• Sam Bettison [see edit above. Mr Bettison asserts that he has left the CAA ACT Board, and is fully supportive of immunisation]


  • Warren Sipser
  • Roy Smith
  • Alfie Dimalanta
  • Angus Pyke


  • Brett Hill
  • Amy Herreen
  • Andrew Timbs
  • Mario Stefano
  • Rory Onley


  • Joshua Tymms
  • Warren Genders


  • Nimrod Weiner
  • Tony Rose
  • Ali Postles
  • David Cahill

In the interests of balance, I though I should also include all of the board members of the Chiropractic and Osteopathic College of Australasia, whose anti-vaccinationism has featured in this series:

What did you say, champ? There aren't any?

What did you say, champ? There aren’t any?

Please tell your family and your friends, and your work colleagues, and anyone who will listen: if you are insistent on seeing a chiropractor make sure it is a COCA chiropractor. Stay away from the CAA.

And, if you get a moment, remind the CBA:

The Chiropractic Board of Australia cracks down to protect the public.

The Chiropractic Board of Australia is cracking down on chiropractors who step outside their primary role as healthcare practitioners and provide treatment that puts the public at risk.

To protect public safety, the Board has:

– ordered practitioners to remove all anti-vaccination material from their websites and clinics
– removed several courses from the list of approved CPD programs, and
– introduced random audits of practitioner compliance with the Board’s registration standards. [Media Release August 8 2013]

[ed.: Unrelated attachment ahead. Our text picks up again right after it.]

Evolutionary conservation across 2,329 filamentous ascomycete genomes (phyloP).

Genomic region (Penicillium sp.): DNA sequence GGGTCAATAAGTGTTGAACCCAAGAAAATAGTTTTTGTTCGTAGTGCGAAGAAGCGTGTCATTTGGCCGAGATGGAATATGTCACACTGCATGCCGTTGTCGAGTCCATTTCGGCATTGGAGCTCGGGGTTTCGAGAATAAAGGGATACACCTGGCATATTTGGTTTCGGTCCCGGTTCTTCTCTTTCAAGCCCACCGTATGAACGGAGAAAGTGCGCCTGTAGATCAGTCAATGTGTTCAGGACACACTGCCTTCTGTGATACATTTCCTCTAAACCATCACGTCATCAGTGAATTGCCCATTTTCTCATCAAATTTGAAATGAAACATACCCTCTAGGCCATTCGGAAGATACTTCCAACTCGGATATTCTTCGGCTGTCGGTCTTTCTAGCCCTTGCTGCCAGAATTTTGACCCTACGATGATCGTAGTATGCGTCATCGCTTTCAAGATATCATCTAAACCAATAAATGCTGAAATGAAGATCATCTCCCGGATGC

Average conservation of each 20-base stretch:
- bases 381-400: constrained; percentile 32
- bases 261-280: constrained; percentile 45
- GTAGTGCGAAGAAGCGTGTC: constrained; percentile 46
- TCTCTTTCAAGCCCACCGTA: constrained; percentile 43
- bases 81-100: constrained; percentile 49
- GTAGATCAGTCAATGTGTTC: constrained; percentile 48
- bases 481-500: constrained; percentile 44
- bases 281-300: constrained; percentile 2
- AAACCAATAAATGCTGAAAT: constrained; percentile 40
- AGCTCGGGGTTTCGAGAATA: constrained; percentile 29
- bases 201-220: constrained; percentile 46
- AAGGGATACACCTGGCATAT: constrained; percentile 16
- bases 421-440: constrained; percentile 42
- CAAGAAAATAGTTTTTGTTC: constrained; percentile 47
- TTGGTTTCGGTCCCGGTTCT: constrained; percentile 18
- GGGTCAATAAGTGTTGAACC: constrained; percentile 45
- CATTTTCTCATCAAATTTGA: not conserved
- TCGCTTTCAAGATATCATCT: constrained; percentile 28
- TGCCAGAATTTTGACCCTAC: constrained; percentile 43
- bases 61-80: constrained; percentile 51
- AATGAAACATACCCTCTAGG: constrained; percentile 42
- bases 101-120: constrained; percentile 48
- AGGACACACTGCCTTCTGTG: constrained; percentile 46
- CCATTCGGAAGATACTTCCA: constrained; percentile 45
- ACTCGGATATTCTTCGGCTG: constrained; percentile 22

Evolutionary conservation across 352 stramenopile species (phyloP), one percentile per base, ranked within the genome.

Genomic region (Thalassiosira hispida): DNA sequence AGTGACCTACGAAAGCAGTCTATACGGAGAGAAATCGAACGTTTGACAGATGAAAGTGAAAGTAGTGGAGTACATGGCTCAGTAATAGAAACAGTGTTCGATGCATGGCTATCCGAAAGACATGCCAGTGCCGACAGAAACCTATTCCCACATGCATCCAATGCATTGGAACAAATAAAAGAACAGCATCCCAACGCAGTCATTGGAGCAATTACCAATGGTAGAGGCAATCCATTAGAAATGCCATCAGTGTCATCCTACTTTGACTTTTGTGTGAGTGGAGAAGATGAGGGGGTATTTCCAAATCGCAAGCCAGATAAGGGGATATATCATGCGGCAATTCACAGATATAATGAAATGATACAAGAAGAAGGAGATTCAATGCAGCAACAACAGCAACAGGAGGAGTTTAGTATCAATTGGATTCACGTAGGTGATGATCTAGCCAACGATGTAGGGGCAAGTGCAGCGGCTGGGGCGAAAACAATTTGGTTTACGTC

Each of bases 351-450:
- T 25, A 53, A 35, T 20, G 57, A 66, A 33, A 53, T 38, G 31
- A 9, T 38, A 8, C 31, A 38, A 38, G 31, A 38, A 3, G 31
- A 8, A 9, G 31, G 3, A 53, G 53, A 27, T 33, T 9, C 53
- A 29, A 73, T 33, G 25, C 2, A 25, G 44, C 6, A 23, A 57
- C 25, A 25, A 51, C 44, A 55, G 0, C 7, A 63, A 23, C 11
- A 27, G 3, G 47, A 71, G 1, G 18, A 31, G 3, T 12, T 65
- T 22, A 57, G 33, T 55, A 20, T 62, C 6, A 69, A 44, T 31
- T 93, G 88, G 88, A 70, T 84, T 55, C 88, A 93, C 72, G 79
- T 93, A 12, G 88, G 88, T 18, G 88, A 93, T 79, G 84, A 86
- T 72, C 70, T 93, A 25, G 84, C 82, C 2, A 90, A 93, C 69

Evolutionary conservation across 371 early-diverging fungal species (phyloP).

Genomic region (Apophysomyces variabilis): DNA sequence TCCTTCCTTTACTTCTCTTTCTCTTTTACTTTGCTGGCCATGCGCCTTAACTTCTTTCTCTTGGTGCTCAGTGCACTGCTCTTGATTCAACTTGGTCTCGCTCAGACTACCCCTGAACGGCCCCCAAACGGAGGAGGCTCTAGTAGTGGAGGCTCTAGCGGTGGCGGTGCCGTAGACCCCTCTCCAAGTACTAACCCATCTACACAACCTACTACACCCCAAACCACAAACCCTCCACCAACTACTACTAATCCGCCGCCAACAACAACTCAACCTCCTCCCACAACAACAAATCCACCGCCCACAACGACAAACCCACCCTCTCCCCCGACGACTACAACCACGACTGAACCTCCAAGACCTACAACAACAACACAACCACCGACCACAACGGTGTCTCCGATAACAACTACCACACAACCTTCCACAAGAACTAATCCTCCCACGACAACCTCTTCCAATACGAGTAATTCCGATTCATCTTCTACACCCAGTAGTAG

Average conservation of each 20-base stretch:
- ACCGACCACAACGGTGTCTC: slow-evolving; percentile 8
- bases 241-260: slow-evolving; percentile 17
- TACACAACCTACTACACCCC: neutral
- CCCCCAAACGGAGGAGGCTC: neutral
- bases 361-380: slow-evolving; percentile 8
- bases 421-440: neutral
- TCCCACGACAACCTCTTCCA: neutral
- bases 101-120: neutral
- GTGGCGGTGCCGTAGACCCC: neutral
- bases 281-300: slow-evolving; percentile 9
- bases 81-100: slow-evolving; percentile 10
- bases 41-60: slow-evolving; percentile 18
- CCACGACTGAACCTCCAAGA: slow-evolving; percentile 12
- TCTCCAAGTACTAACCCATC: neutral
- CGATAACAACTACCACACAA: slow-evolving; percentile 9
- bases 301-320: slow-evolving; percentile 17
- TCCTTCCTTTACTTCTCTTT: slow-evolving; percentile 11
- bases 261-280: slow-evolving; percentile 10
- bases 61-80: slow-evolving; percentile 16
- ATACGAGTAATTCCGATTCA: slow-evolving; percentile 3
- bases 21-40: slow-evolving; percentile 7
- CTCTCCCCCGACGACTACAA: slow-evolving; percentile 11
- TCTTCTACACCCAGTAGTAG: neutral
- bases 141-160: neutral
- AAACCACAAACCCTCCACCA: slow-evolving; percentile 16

Thanks for reading.

About reasonable hank

I'm reasonable, mostly.
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36 Responses to Anti-vaccine chiropractors 50 – the CAA Boards Extravaganza

  1. AnotherReasonableChiro says:

    HaHa! Cue the crickets – luv it!

  2. Mary says:

    Thanks for all your hard work Hank!

  3. @advodiaboli says:

    Splendid Sir, splendid.

  4. mochuck says:

    Hah I thought they were cockroaches at first.

  5. Stephen says:

    Thanks for a great, factual, article.

  6. tuxcomputers says:

    Link the names listed back to the post on them.

  7. matutines says:

    A fine public service, Hank. Much appreciated.

  8. Q says:

    Thank you for the time and energy you have dedicated to exposing these charlatans. As a myotherapist, I have made the decision to completely stop referring my clients to chiropractors for further assessment and treatment until the Chiropractic Board “walks what it talks” and takes disciplinary actions against members of the CAA who support the AVN and discourage vulnerable parents from vaccinating their children.
    I also think this series should be run in The Age, and forwarded to every member of the AMA, the nursing and midwifery board, the private health funds, and every university offering a chiropractic degree in Australasia.

  9. Well done Hank for the arduous task of compiling all this evidence. Now, CBA, what are you going to do with all this? These people are putting babies, children and adults lies at risk by being anti vaccination. Step up please and sort this hideous mess out. These people need stopping in their spread of nonsense regarding vaccination.